Encyclopedia Of Detroit

Gabrilowitsch, Ossip

Born in St. Petersburg, Russia in 1878, Ossip Gabrilowitsch toured as a pianist before turning to a career in conducting. While touring as a concert pianist, he met and married Clara Clemens, the daughter of author Samuel Clemens, perhaps better known as Mark Twain. From 1910 to 1914, Gabrilowitsch was the conductor of the Munich Konzertverein, later the Munich Philharmonic. Following the instigation of World War I, Gabrilowitsch was named an enemy alien and he and his family were forced to leave Germany. After settling in the United States, Gabrilowitsch was appointed conductor to the Detroit Symphony Orchestra in 1918. In 1919, Gabrilowitsch threatened to quit unless the DSO leaders built a home venue worthy of their orchestra. Nearly five months later, the new Orchestra Hall was built on Woodward Avenue at Parsons Street.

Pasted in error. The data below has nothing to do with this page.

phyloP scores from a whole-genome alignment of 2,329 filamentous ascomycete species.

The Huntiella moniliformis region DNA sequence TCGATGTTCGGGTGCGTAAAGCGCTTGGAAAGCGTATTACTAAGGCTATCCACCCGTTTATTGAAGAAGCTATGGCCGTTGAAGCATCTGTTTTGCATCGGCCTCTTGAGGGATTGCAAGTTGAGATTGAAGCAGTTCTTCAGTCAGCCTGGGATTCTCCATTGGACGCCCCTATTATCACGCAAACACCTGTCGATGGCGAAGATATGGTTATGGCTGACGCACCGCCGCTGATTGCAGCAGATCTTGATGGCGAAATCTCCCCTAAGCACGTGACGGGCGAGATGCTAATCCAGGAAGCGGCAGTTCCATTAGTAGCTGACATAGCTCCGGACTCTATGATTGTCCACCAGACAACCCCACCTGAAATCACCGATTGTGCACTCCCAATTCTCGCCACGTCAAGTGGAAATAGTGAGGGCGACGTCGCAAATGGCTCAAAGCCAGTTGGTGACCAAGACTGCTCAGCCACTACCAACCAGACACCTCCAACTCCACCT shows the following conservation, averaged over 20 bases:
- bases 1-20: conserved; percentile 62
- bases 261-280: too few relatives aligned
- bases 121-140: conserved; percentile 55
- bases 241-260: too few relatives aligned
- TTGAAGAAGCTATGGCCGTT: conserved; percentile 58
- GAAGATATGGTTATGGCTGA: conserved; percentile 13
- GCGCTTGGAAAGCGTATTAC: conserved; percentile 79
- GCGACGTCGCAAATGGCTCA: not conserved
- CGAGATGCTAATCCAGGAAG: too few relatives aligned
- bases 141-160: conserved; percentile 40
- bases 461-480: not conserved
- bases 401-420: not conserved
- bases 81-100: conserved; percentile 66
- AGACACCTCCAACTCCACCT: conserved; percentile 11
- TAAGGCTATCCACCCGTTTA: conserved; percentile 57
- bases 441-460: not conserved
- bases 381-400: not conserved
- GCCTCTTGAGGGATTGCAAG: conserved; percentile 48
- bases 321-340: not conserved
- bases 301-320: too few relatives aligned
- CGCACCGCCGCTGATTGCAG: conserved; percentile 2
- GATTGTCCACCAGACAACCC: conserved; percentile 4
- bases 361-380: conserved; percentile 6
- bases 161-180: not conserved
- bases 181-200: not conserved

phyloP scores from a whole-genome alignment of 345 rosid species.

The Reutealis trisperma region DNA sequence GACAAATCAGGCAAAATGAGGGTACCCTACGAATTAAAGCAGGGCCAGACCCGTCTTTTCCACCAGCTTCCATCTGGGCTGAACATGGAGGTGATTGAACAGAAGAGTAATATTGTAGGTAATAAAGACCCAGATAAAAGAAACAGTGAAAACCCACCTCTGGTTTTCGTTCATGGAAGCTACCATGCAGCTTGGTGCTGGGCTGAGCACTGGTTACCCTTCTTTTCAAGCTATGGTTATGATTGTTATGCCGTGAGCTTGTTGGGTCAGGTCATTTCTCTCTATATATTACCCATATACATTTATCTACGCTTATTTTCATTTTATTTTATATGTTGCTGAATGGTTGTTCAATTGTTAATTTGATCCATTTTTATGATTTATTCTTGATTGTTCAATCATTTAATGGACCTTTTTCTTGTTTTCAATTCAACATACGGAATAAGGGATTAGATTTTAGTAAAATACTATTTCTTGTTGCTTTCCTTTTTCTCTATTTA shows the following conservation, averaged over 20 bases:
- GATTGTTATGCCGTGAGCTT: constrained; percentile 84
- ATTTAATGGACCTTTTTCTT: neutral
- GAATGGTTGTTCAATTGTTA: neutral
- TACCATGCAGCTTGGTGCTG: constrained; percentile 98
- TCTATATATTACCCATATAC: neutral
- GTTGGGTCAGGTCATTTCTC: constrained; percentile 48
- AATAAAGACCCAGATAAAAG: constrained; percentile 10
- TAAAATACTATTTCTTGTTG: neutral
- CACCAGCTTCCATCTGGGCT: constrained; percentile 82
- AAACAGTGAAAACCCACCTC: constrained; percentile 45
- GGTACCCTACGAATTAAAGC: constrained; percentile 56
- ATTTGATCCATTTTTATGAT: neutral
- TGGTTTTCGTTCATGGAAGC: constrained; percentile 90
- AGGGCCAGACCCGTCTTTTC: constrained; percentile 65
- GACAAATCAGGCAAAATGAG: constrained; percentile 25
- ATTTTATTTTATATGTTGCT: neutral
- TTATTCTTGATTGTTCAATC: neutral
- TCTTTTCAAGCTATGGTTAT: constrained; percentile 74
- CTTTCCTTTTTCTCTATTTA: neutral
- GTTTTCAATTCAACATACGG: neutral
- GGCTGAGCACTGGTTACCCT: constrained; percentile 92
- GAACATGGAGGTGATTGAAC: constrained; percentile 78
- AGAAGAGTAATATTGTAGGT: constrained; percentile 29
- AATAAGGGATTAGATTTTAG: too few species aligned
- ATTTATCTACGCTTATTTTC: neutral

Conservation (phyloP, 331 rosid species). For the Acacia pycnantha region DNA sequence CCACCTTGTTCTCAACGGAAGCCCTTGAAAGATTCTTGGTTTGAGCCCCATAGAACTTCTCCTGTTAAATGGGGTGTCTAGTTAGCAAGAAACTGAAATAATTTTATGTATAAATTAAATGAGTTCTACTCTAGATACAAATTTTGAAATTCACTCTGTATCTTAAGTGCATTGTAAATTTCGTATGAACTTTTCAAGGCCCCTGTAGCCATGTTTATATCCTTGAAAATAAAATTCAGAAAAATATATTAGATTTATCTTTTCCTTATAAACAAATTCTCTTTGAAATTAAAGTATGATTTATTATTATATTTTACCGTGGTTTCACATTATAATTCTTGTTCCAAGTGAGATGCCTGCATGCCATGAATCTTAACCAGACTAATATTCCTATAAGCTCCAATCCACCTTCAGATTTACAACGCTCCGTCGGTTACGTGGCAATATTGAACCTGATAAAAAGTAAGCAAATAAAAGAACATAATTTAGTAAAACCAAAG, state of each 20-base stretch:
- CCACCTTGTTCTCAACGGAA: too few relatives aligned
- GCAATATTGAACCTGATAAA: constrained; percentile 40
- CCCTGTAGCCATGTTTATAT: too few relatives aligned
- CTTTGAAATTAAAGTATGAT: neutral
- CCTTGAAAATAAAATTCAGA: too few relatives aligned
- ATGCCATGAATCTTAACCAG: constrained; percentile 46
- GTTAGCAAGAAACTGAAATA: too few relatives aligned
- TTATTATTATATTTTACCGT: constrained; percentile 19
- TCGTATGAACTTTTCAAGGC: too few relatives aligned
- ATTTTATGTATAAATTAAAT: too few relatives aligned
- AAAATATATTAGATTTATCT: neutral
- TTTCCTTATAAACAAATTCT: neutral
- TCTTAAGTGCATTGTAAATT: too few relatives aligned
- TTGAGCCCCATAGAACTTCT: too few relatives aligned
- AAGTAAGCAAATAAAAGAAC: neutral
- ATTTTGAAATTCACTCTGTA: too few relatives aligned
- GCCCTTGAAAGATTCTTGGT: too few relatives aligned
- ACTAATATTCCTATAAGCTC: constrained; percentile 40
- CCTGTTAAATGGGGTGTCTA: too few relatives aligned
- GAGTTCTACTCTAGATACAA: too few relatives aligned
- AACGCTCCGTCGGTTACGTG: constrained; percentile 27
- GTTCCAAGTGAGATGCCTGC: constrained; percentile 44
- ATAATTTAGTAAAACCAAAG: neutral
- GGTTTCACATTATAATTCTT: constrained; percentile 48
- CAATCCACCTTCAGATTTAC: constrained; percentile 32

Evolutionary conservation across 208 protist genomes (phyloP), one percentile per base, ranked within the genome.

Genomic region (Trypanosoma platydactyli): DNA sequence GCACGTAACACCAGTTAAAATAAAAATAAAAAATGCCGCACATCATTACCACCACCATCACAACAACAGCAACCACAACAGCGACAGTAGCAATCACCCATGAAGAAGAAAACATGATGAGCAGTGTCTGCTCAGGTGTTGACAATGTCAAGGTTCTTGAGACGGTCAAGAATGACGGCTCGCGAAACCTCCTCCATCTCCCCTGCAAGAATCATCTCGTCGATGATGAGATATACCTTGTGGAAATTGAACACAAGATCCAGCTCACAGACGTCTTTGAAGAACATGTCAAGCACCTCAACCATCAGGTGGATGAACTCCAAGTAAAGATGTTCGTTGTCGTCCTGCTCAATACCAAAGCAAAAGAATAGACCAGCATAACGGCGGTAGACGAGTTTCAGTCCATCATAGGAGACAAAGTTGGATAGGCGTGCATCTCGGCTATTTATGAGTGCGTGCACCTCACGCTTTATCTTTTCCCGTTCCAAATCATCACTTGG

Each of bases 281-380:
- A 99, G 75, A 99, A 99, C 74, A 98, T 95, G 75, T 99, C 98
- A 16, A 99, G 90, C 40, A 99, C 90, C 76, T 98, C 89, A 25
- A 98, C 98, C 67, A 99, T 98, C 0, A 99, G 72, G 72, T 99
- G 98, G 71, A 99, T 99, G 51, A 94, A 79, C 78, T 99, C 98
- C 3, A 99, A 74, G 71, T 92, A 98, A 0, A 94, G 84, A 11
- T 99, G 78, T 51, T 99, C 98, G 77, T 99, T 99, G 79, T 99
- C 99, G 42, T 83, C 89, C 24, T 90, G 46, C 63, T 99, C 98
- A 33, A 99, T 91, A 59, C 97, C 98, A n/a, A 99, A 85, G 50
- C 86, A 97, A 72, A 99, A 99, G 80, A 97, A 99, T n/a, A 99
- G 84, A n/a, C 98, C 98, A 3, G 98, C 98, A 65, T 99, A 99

Under Gabrilowitsch, the Detroit Symphony Orchestra was a trendsetter. In 1922, Gabrilowitsch conducted the first complete symphony concert on radio on station WWJ, and inaugurated the first regular radio series by a symphony in 1934, the “Ford Sunday Evening Hour,” which was nationally syndicated on CBS in 1936. Concerned that music become available to the youth of the city, he began a series of concerts for youth. There were a many as 10 concerts per year that were free to students.

Gabrilowitsch and Clara were involved with high society life in Detroit, and experienced the city during one of its most exciting and prosperous eras. On September 14, 1936, Gabrilowitsch died from stomach cancer.



Photograph of the Detroit Symphony Orchestra at Orchestra Hall, c.1925 – 1977.074.014

Calling card for Ossip Gabrilowitsch, 1930

View all items related to Ossip Gabrilowitsch